S3 Lifecycle Management Update – Support for Multipart Uploads and Delete Markers
It is still a bit of a shock to me to realize that Amazon S3 is now ten years old! The intervening decade has simply flown by.
For several years, you have been able to use S3’s Lifecycle Management feature to control the storage class and the lifetime of your objects. As you may know, you can set up rules on a per-bucket or per-prefix basis. Each rule specifies an action to be taken when objects reach a certain age.
Today we are adding two rules that will give you additional control over two special types of objects: incomplete multipart uploads and expired object delete markers. Before we go any further, I should define these objects!
Incomplete Multipart Uploads – S3’s multipart upload feature accelerates the uploading of large objects by allowing you to split them up into logical parts that can be uploaded in parallel. If you initiate a multipart upload but never finish it, the in-progress upload occupies some storage space and will incur storage charges. However, these uploads are not visible when you list the contents of a bucket and (until today’s release) had to be explicitly removed.
Expired Object Delete Markers – S3’s versioning feature allows you to preserve, retrieve, and restore every version of every object stored in a versioned bucket. When you delete a versioned object, a delete marker is created. If all previous versions of the object subsequently expire, an expired object delete marker is left. These markers do not incur storage charges. However, removing unneeded delete markers can improve the performance of S3’s LIST operation.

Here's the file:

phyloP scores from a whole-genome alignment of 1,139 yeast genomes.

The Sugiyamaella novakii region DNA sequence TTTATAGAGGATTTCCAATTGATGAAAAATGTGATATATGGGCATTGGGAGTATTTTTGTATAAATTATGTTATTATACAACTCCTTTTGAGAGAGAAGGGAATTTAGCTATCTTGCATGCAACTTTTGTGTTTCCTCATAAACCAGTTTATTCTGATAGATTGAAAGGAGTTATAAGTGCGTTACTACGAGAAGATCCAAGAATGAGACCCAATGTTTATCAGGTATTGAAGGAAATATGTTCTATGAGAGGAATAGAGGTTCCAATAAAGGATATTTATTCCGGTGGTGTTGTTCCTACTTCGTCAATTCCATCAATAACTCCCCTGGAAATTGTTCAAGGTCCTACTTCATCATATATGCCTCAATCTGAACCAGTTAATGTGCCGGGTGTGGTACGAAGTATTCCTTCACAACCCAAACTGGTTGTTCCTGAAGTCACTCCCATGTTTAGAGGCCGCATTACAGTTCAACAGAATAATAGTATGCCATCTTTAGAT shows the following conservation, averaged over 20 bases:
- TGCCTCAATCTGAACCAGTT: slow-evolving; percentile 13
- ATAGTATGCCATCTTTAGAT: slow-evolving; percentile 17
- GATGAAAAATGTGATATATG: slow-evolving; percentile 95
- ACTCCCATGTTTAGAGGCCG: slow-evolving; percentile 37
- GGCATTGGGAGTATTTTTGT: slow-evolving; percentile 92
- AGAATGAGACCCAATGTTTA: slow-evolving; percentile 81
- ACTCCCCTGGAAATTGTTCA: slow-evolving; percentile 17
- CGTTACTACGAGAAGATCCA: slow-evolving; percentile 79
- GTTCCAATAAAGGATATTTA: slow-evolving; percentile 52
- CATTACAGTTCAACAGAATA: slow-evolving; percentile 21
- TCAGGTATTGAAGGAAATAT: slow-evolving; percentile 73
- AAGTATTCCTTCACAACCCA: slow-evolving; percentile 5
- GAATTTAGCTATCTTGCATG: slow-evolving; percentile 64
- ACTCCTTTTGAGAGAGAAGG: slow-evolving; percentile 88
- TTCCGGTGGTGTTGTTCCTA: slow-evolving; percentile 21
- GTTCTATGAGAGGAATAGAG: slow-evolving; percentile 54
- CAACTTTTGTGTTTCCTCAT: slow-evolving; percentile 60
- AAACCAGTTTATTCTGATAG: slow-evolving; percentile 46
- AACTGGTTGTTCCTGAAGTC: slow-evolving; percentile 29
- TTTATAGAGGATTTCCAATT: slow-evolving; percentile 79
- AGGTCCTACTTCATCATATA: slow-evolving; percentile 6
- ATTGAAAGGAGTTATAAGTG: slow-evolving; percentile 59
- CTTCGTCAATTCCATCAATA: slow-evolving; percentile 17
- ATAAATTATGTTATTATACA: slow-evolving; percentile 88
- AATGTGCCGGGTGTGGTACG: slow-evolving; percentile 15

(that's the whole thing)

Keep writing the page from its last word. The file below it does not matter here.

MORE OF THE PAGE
You can now exercise additional control over these objects using some new lifecycle rules, lowering your costs and improving performance in the process. As usual, you can set these up using the AWS Management Console, the S3 APIs, the AWS Command Line Interface (CLI), or the AWS Tools for Windows PowerShell.
Here’s how you set up a rule for incomplete multipart uploads using the Console. Start by opening the console and navigating to the desired bucket (mine is called jbarr):
Then click on Properties, open up the Lifecycle section, and click on Add rule:
Decide on the target (the whole bucket or the prefixed subset of your choice) and then click on Configure Rule:
Then enable the new rule and select the desired expiration period:
As a best practice, we recommend that you enable this setting even if you are not sure that you are actually making use of multipart uploads. Some applications will default to the use of multipart uploads when uploading files above a particular, application-dependent, size.
Here’s how you set up a rule to remove delete markers for expired objects that have no previous versions:
S3 Best Practices
While you are here, here are some best practices that you should consider using for your own S3-based applications:
Versioning – You can enable Versioning for your S3 buckets in order to be able to recover from accidental overwrites and deletes. With versioning turned on, you can preserve, retrieve, and restore earlier versions of your data.
Replication – Take advantage of S3’s Cross-Region Replication in order to meet your organization’s compliance policies by creating a replica of your data in a second AWS Region.
Performance -If you anticipate a consistently high number of PUT, LIST, DELETE, or GET requests against your buckets, you can optimize your application’s performance by implementing the tips outlined in the performance section of the Amazon S3 documentation.
Cost Management – You can reduce your costs by setting up S3 lifecycle policies that will transition your data to other S3 storage tiers or expire data that is no longer needed.— Jeff;